First day of vacation and I got the call at around one in the afternoon from the Post’s dayside national editor. I was needed at the U.S. District Court in D.C. to sketch the arraignment hearing of Ahmed Abu Khattala, accused of the 2012 Islamic militant attacks on the American Diplomatic Mission in Benghazi, Libya. So I shut off the lawnmower and got in the car, and by 2:30 p.m., I was on Constitution Avenue, queuing up to go through the metal detector just outside the courtroom – sketchpad, ballpoint pen and cellphone in hand. Up at the head of the line I could see other more professional-looking courtroom artists with big portfolios and those natty plastic foldout art supply boxes.

An arraignment hearing is a courtroom artist’s worst nightmare. It is the point where an accused felon hears the charges against him for the first time and has an opportunity to enter a plea. They often don’t last very long, sometimes a matter of minutes. Not long to draw something.

When I finally got into the courtroom I approached the guard and asked if I could join the artists who had been allowed to sit in the coveted jury box. He looked at my tiny sketchpad and lack of any artistic demeanor somewhat skeptically but let me through. I was the last to arrive. The other artists had not only seats, but seats for their equipment. I settled in on the last seat in the back row trying to look casual and unconcerned.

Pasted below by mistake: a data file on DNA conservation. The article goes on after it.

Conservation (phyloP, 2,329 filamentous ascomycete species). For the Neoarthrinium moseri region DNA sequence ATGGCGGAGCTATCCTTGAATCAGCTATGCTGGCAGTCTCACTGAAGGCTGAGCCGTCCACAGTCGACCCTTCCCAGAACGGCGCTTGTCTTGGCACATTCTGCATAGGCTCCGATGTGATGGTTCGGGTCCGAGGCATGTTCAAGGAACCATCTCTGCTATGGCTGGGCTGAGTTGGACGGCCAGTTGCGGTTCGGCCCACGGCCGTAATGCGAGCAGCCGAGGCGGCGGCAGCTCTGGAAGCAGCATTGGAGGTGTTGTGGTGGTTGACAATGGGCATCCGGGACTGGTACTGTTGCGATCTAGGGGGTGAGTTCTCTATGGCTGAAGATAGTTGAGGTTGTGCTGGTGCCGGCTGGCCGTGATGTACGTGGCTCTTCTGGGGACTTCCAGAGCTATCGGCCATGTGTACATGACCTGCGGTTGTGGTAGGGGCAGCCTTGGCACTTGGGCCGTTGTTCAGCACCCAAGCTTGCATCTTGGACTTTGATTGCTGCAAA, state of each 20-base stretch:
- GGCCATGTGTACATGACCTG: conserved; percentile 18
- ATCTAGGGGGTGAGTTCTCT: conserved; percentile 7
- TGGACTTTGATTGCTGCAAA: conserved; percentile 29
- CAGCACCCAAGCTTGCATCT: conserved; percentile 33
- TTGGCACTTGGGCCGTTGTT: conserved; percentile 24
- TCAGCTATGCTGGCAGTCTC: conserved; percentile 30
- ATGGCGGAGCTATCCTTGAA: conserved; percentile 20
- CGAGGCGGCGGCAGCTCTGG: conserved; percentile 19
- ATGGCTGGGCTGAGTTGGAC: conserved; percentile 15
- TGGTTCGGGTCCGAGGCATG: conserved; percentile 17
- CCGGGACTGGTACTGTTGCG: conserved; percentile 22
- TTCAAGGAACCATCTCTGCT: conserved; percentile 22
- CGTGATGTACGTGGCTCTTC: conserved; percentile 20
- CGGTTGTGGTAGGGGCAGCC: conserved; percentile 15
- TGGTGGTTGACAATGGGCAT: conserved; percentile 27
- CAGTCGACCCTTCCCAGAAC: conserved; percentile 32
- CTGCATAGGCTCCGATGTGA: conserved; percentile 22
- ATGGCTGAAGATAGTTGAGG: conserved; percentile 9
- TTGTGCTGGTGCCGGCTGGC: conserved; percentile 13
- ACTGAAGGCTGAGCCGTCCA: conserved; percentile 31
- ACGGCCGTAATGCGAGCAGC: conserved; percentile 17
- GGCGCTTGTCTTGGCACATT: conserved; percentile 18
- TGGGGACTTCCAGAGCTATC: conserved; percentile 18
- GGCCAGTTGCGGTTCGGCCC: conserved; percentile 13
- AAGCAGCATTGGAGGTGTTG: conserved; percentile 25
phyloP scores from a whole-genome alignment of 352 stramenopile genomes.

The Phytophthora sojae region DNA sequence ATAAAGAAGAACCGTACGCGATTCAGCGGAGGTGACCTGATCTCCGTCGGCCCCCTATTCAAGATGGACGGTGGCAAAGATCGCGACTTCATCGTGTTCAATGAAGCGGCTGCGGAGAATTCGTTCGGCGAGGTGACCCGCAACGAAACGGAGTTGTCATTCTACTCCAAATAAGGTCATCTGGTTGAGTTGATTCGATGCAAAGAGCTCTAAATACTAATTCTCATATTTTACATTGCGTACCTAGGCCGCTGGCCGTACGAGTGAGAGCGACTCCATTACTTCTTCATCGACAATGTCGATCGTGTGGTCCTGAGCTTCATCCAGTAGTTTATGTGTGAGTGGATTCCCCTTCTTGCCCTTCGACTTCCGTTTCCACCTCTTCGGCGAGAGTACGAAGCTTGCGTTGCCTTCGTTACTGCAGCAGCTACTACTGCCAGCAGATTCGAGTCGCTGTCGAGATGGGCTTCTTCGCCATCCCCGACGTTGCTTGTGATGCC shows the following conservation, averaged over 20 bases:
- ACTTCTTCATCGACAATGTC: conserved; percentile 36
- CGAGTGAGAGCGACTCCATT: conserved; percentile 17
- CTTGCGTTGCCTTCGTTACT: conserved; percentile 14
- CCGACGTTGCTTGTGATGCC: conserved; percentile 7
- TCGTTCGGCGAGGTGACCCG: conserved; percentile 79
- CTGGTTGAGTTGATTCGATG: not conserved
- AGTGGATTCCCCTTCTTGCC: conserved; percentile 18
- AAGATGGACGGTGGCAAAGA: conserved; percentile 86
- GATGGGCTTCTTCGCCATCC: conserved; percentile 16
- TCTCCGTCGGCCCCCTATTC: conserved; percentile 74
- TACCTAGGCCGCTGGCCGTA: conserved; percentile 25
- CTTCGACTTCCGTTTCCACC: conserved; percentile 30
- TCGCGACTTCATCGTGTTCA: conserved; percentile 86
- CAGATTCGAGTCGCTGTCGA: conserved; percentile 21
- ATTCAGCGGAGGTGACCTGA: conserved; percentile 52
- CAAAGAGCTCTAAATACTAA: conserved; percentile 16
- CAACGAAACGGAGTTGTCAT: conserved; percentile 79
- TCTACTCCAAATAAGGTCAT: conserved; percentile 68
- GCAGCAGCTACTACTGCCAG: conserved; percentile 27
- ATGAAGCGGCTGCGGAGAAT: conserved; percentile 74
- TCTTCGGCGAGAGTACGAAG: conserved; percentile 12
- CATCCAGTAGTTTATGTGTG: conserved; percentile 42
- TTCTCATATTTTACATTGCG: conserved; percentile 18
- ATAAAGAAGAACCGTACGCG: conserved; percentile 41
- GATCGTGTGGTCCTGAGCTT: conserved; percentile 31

A dozen years ago I was fortunate enough to get to spend a couple of days with Howard Brodie. Probably, arguably, and likely the best courtroom artist the country has ever seen. Brodie covered all of the big trials through the sixties, seventies and eighties for CBS. He sketched them all: Jack Ruby. Lee Harvey Oswald’s killer; Sirhan Sirhan, Robert F. Kennedy’s killer; Squeaky Fromme, who was President Gerald Ford’s would-be assassin and Arthur Bremmer, who was Alabama Gov. George Wallace’s. He sketched John Hinckley, who did manage to shoot President Reagan. In some cases, Brodie followed the accused through conviction all the way through to sketching the execution. He covered the debates leading up to the Civil Rights act of 1964, Watergate, the trial for the Vietnam My Lai massacre. He sketched them all, and he sketched with an unerring eye for detail. He was, I think, the gold standard in accurate live rendering in court. Don’t even get me started on the depth and breadth of the quality of his war art.

Brodie’s style in court was much like his style in war journalism – pure unflinching honesty. He only drew what he saw and repressed his own opinion. As an artistic documentarian he took readers to places that they could not go and showed them the truth. For me, it was a bit like visiting god.